Maternal deaths linked to obesity

Obesity is the fastest growing cause of women dying in pregnancy or childbirth in the UK, a report shows.

Maternal deaths linked to obesity

More than half the 295 women who died during or after pregnancy between 2003 and 2005 were overweight or obese.

Experts say the number of deaths - from a total of two million pregnancies - is low but the trend is very worrying.

The Confidential Enquiries into Maternal Deaths (CEMACH) report calls for more support and advice for obese women before and during pregnancy.
Gwyneth Lewis, CEMACH director and the government's maternity tsar, said the figures showed that childbirth was very safe in the UK.

But she said the growing evidence of a link to obesity was a cause for concern.

The figures suggest that a modest amount of extra weight in pregnancy carries little extra risk, but obesity poses a significant problem.

Fifteen per cent of the mothers who died were morbid or super-morbidly obese.

Dr Lewis said: "Obese pregnant women are probably at four or five times greater risk of suffering maternal death than a woman of normal weight - and the same for their babies dying."

She is concerned many women are not aware of the risk associated with obesity.

Overall, the UK has one of the lowest rates of maternal death in the world.

However, the death rate in the UK has begun to rise. In 2003-05 it stood at almost 13.95 per 100,000 births, up from 13.07 in 2000-02, and just 9.83 in 1985-87.

With obesity levels predicted to soar experts say it is vital that women are fully aware they should try to get to a healthy weight before trying to conceive.

The report says excess weight not only puts a woman at risk of medical complications, it can mask symptoms and cause logistical problems.

In one case, there was a delay in spotting that a woman was at risk of seizures, because a blood pressure cuff could not fit around her arm.

New equipment

At the Queen Elizabeth Hospital in Gateshead, consultant obstetricians are already seeing a shift in their clinics and delivery suites.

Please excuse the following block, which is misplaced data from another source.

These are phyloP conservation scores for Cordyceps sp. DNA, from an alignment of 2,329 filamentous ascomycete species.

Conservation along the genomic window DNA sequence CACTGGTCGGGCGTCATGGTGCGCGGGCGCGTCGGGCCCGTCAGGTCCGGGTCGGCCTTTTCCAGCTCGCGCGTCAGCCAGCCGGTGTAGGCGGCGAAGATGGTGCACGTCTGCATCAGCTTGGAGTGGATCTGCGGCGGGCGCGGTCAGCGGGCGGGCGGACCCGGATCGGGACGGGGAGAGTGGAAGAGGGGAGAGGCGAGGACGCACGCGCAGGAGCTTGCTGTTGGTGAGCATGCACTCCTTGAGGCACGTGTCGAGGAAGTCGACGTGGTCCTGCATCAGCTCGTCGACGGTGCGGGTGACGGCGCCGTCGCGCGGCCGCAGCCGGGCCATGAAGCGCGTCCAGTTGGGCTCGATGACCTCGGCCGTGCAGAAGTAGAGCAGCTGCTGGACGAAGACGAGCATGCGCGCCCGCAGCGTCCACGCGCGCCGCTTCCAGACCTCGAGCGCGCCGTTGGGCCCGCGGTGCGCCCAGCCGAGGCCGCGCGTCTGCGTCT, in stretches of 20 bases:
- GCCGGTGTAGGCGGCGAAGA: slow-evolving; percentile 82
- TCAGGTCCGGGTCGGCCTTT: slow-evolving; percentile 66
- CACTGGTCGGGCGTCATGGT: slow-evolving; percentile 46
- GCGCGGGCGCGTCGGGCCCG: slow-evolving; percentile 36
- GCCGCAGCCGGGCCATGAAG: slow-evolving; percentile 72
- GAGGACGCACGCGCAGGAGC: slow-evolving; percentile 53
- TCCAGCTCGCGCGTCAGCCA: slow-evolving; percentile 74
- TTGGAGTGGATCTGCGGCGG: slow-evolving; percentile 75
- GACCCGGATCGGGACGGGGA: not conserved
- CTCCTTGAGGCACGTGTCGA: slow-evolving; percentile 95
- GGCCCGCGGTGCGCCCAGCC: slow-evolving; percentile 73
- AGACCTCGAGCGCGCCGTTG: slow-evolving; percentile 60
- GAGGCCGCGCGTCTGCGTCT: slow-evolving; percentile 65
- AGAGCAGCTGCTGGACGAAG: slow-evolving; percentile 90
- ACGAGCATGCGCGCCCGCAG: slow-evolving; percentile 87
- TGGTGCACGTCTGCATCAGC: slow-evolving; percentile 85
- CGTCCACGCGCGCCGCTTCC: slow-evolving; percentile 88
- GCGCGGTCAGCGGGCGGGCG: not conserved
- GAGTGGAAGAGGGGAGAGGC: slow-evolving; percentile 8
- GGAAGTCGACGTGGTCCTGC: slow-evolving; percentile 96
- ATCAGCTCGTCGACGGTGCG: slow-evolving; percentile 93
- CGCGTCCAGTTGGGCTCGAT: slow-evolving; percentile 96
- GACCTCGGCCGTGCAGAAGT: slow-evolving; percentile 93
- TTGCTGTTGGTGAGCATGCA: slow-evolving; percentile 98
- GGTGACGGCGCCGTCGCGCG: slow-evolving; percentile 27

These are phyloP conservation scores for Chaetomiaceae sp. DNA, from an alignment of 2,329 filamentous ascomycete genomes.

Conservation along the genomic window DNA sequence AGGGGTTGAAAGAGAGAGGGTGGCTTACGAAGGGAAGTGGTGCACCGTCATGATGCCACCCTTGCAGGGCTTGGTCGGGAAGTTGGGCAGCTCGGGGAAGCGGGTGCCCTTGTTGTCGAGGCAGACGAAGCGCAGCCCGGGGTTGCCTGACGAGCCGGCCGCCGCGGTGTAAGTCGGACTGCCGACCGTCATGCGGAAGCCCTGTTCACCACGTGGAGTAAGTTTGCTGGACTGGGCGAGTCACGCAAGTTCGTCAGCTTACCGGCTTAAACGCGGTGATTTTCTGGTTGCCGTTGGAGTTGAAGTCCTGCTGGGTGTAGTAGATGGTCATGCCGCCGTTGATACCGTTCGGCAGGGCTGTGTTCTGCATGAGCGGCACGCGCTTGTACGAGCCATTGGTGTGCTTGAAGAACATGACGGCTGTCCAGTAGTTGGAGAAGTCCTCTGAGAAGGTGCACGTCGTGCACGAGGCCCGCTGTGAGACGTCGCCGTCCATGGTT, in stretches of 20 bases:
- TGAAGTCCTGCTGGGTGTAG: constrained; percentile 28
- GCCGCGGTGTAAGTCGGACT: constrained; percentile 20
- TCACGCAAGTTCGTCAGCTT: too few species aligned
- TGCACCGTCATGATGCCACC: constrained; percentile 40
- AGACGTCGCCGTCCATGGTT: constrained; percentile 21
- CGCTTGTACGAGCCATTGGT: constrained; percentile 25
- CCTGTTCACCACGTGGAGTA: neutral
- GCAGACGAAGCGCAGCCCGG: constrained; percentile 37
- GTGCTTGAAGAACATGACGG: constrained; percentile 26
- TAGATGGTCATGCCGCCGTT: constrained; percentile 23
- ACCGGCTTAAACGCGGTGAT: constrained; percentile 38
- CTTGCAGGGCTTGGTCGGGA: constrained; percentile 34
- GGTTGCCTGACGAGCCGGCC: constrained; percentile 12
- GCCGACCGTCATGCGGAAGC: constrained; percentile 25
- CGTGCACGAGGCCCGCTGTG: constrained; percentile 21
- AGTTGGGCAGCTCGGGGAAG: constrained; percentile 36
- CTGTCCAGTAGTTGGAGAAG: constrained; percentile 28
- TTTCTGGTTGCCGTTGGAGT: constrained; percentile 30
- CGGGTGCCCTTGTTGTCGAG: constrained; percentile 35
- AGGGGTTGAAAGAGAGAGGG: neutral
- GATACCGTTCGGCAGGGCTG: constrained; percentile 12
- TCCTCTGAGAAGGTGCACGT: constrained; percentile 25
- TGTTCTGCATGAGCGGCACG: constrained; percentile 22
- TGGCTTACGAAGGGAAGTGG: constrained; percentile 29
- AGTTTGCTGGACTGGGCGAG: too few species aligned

Dr Helene Brandon said around a third of the pregnant mothers they see are obese, and in an average year they care for several women with a body mass index (BMI) of more than 50.

That would place those women in the highest risk category of super-morbidly obese.

The maternity unit has had to buy a new operating table that can hold up to 40 stone (254kg) in weight.

It is regularly in use, as around half of obese pregnant women end up having a Caesarean section.

The operation usually requires at least one extra assistant for the surgeon to help manage the bulk of the patient.

Dr Brandon said obese patients face higher risks of certain complications.

She said: "The most common ones are dangerously high blood pressure, heart disease such as angina which could cause a heart attack in pregnancy - and obese patients are much more prone to bleeding."

Struggle with weight

Several miles away on an estate in Jarrow one of her patients, Maria Thornton is working hard to reduce the risks to herself and her baby.

Maria is six months pregnant and weighs 19-and-a-half stone (124kg).

She has had a lifelong struggle with her weight, and had gastric band surgery several years ago.

In her last pregnancy, Maria developed diabetes because of her weight, which brought home to her the risks to her own health from obesity.

Although she is now well informed about the potential health problems Maria is shocked that obesity is emerging as a factor in maternal deaths.

She said: "It is really quite scary. You know there are risks, but you don't think of them in terms of fatality - you kind of think it makes the pregnancy harder or you've got more obstacles to overcome.

"But to hear that it can cost you your life at the end of the day is quite frightening."

Now Maria is going several times a week to the sure start scheme in Perth Green to use the gym.

As a result of regular exercise she has only put on three pounds (1.36kg) in this pregnancy, following the medical advice that obese women should aim to maintain their weight.



Güncelleme Tarihi: 04 Aralık 2007, 23:51